Meghalaya government said that on December 13 last year, the district administration had received information at around 2 PM that some miners are trapped and the NDRF, SDRF and civil defence services were immediately requisitioned for resuce operation.
The Centre informed the Supreme Court Monday that all appropriate steps were being taken to rescue 15 miners trapped since December 13 in an illegal coal mine in Meghalaya and Indian Navy has deployed remotely operated underwater vehicle in the operation there. A bench of Justices A K Sikri and S Abdul Nazeer was told by Solicitor General Tushar Mehta that 71 members of National Disaster Response Force (NDRF), 20 from State Disaster Response Force (SDRF), 16 Navy personnel and others, including those from Odisha fire service and Coal India Ltd were working in the rescue operation. The Meghalaya government meanwhile filed a status report on the rescue operation and said there were problems like difficult terrain and lack of proper infrastructure at the site which were creating hurdles.
The apex court is hearing a public interest litigation (PIL) filed by Aditya N Prasad who has sought urgent steps to rescue 15 miners trapped in an illegal coal mine in Meghalaya’s East Jaintia Hills district. Senior lawyer Anand Grover, representing the petitioner, told the bench that he would make a note based on the status report filed in the court and give suggestions which could be considered. The bench has posted the matter for further hearing on January 11. During the brief hearing, Mehta told the bench that the Navy was using a remotely operated underwater vehicle in the rescue operation and soon three more such vehicles would be send there.
The state government, in its status report, said there was no blue print of the illegal coal mine as it was being run “clandestinely” and rescue operation was extremely challenging as the site was in a difficult terrain where public services, infrastructure and material required were not easily available. It said the site is located at Ksan near river Letein and is more than 30 km away from the headquarters and from the road, it was about 3.7 kilometre into the jungle and can be accessed after crossing three streams. The state said water was rushing into the mine from the nearby river and it was interlinked with at least 20 other mines there.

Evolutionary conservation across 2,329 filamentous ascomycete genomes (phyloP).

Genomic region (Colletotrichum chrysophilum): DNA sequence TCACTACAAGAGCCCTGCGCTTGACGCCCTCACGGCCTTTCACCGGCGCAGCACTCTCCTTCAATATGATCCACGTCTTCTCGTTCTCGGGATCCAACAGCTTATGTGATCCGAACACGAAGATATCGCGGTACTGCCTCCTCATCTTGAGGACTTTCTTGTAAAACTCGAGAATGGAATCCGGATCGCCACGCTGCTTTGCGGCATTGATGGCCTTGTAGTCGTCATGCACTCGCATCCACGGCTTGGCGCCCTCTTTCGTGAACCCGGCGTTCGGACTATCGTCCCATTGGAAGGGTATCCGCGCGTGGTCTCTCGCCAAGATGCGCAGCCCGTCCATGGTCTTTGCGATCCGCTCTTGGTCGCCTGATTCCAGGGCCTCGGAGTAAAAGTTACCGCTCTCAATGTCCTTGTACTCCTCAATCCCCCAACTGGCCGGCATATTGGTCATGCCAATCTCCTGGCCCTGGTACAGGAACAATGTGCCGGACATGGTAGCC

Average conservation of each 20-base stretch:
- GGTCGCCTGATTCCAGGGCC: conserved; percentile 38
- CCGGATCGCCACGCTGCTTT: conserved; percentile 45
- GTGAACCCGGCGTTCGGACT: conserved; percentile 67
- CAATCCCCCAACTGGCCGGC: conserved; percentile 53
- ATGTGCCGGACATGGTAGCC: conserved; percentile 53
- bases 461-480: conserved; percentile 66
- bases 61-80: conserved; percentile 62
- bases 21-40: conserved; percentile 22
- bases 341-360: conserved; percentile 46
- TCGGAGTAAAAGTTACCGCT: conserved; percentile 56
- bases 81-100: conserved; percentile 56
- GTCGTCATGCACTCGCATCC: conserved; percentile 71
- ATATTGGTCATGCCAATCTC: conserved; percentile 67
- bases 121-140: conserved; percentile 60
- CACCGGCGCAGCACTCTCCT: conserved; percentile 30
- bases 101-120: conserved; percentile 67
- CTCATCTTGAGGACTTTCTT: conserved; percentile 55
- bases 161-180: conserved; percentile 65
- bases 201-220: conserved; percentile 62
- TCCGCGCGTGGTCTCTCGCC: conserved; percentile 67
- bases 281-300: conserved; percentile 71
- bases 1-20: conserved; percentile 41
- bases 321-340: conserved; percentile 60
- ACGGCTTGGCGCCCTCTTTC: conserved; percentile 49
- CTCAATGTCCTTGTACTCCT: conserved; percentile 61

It said the site can be accessed only by 4X4 vehicles and there was complete lack of availability of electricity in the nearby areas. It informed the court that fuel required to run generator sets, pumps and vehicles there have to be brought from a distance of one hour and high powered generator sets have to be brought in there for the rescue operation. “All efforts to rescue the trapped miners are being made with all earnestness and with the hope that the miners are surviving and shall be released from the ordeal,” it said. On the issue of funds, the state said, “Advance fund for meeting any emergency arising from natural calamities is placed with the Deputy Commissioner (DC).
At the start of the rescue operation, DC had more than Rs 30 lakh at his disposal. On January 3, government took a decision to place additional Rs 20 lakh with the DC to meet the requirements.” It said the state was getting requisite support from the Centre, the Indian Navy, Odisha Fire Department and other concerned agencies to expedite the rescue operation. “The NDRF team also used the SONAR system for detection of the trapped victims but were not successful,” it said. SONAR system uses sound propagation to navigate or detect objects on or under the surface of water. Meghalaya government said that on December 13 last year, the district administration had received information at around 2 PM that some miners are trapped and the NDRF, SDRF and civil defence services were immediately requisitioned for resuce operation.
It said that on December 28-29, Indian Navy divers reached at the spot and high powered water pumps were also being used there to flush out the water from the mine. On January 4, the Centre had told the apex court that they were facing difficulties in rescuing the 15 miners as there was no blueprint of the 355-feet well which has “maze of rat holes” and seepage of water from the river was hindering the operation.
The rat-hole mine, atop a hillock fully covered with trees in Meghalaya’s East Jaintia Hills district, was flooded when water from the nearby Letein river gushed into it, trapping 15 miners. Rat-hole mining involves digging of narrow tunnels, usually three-four feet high, for workers to enter and extract coal.
The horizontal tunnels are often termed “rat holes” as each just about fits one person. The apex court had earlier expressed dissatisfaction over the steps taken by the Meghalaya government to rescue 15 miners trapped in the illegal coal mine and had said “prompt, immediate and effective” operation was needed to rescue them as it was a matter of life and death.